MARINE MAMMALS

From ANIMAL PEOPLE, March 1998:

Days before former U.S.
Fish and Wildlife Service CITES
Operations Branch chief Susan
Lieberman was promoted to head the
Office of Scientific Authority ( page
14), she told ANIMAL PEOPLE that
while the Makah Tribal Council h a s
reportedly “made assurances to the
National Oceanic and Atmospheric
Administration that” the grey whales it
intends to kill in Washington coastal
waters this fall “will be used exclusively
for local consumption and ceremonial
purposes, and will not be sold or offered
for sale, the USFWS has not had any
official communication with the Makah
Tribal Council on this issue. In the
event that the Service does communicate
officially with the Makah Tribal
Council on this issue,” Lieberman continued,


“we will inform the Makah
Tribal Council that since the grey whale
is listed on Appendix I of CITES, no
exports of grey whale products from the
U.S. will be authorized for commercial
purposes under any circumstances. In
addition,” Lieberman wrote, “you indicated
[in ‘Licensed to kill,’ cover,
September 1997] that the Makah Tribe
is considered a non-party to CITES. As
regards CITES, the Makah Tribe is
under the jurisdiction of the U.S.
Therefore, this office would be responsible
for the issuance of all CITES permits
involving the import or export of
CITES-listed specimens by the Makah.“
Any further decline “could
very seriously compromise” the survival
of Hawaiian monk seals,
National Marine Fisheries Service
Hawaii branch chief of protected
species investigations George Antonelis
warned in January. Monk seal
numbers have fallen from circa 3,000 in
1959 to perhaps as few as 1,200 now.
University of Hawaii marine biologist
Shannon Atkinson says major causes
of the decline are a low birth rate, high
pup mortality, and apparent starvation
of some juveniles, all of which “may be
due to lack of sufficient food on the
reef” they inhabit, Honolulu Advertiser
reporter Jan Tenbruggencate noted on
January 19. In a May 1997 ANIMAL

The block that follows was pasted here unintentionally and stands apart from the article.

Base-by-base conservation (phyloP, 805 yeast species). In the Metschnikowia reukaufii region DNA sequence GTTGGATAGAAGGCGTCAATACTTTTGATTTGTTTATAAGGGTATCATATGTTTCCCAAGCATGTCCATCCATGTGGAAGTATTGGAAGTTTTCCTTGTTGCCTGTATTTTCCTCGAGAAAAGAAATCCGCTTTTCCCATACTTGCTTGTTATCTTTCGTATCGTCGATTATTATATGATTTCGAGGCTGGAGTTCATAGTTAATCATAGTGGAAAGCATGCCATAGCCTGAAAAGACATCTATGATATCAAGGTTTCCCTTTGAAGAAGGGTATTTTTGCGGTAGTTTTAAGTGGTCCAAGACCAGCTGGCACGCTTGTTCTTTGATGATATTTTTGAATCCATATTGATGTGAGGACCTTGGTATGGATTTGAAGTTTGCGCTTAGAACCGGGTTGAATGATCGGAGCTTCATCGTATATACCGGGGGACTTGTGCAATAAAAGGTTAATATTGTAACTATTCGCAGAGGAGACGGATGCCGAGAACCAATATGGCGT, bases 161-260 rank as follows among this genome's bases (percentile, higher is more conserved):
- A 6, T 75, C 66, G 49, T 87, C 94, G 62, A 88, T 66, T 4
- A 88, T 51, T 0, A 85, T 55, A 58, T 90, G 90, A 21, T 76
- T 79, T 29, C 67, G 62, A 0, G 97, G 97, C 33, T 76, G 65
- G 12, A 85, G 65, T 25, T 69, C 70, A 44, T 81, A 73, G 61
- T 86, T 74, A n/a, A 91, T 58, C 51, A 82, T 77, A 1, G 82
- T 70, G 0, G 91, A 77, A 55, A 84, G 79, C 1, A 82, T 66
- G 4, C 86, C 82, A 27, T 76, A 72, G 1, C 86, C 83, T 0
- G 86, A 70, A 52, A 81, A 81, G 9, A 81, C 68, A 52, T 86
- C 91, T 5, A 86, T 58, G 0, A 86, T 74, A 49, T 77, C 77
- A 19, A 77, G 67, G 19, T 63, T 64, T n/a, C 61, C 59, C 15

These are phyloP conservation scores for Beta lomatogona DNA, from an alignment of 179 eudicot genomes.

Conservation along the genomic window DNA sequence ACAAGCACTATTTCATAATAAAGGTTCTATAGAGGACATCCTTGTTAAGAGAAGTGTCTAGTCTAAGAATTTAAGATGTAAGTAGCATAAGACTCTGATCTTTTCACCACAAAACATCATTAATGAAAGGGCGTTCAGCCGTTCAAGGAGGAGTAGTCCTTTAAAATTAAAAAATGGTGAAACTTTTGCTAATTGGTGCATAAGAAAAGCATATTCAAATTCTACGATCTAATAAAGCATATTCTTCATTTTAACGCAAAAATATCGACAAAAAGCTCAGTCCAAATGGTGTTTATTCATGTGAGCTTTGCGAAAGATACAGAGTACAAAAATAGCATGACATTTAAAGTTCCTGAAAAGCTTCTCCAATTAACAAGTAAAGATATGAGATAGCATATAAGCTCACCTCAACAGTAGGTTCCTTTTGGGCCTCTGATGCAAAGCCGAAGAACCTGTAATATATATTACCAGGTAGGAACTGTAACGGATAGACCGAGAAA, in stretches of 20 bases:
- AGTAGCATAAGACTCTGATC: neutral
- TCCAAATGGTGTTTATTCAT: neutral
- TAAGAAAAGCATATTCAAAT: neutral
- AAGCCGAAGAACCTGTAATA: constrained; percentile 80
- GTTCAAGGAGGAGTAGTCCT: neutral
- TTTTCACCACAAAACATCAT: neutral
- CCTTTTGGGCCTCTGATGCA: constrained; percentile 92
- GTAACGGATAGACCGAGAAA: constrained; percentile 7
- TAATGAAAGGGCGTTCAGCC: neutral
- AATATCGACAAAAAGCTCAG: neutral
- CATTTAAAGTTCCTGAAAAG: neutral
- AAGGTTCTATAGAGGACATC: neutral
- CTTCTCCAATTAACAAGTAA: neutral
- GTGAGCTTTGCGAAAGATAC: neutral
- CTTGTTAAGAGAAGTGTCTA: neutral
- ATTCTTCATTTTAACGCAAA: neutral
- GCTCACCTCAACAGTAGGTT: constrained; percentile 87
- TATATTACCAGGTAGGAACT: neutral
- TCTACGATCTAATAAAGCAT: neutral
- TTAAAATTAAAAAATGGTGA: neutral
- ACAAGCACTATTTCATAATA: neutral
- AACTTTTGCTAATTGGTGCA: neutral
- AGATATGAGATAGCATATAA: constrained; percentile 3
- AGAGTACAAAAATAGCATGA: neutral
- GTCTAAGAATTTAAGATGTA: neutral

PEOPLE guest column, “Clear NMFS
of buyers and sellers,” Carroll Cox of
EnviroWatch pointed out that although
lobsters are a key part of the monk seal
diet, the Western Pacific Regional
Fishery Management Council a t
apparent recommendation of Crustacean
Standing Committee chair W i l l i a m
Paty recently reversed precedent to
allow fishers to take lobsters bearing
eggs. Entanglement in fishing nets is
also a major cause of death, Atkinson
said, killing 21 monk seals––mostly
juveniles––in 1996 alone.
The Canadian Department
of Fisheries and Oceans on February 5
charged seven Newfoundland sealers
with committing 17 violations of seal
hunting regulations during the 1997
hunt, documented on videotape by
International Fund for Animal
Welfare investigators––but the DFO
ignored more than 100 other documented
violations, said IFAW representative
Rick Smith. The charges came after
IFAW newspaper ads, including in
ANIMAL PEOPLE, generated more
than 30,000 protest calls to Canadian
government offices.
The National Marine Fisheries
Service on January 14 announced
assessment of civil penalties totaling
$60,000 against Ric O’Barry, The
Dolphin Project, which he heads,
Lloyd Good III, and the S u g a r l o a f
Dolphin Sanctuary, which Good
heads, for not obtaining NMFS permits
before releasing the former U.S. Navy
dolphins B u c k and Luther off Key
West, Florida, in May 1996. Both dolphins
were recaptured, Luther after a
day when he begged for fish at a Key
West marina, Buck two weeks later, 40
miles away. Both appeared to have
been beaten up by wild dolphins.
Luther was returned to the U.S. Navy
dolphin base in San Diego; Buck is
now at the Dolphin Research Center,
a swim-with facility near Key West.
O’Barry disputes the NMFS charge that
the releases risked the dolphins’ lives.
Of the fine, he told Nancy Klingener of
the Miami Herald, “I’m just going to
ignore NMFS and see what happens. I
can’t beat them in a court of law. I
don’t have the money and the lawyers
to do that.” O’Barry was recently in
Jamaica, protesting the application of a
Swiss citizen, Peter Bossenecker, for
permission to capture two dolphins for
the Knie’s Kinderzoo, in Switzerland.
Other dolphins at the facility have
reportedly suffered high mortality.
Syndicated nature columnist
Jean-Michel Cousteau, son of the late
oceanographer Jacques Cousteau, and
Patrick J. Griffin, ex-assistant for legislative
affairs to U.S. President B i l l
Clinton, were in January elected to the
Free Willy/Keiko Foundation board of
directors. The foundation hopes to
move the orca star of the Free Willy!
films from the Oregon Coast Aquarium
to a sea pen in the North Atlantic,
where he was captured in 1982, perhaps
as early as August. A USDA
review in late January found Keiko is
healthy except for a recurring papiloma
virus infection acquired at least five
years ago, but is overweight and bored.
However, reports indicate he is not
doing well at learning to catch live fish.

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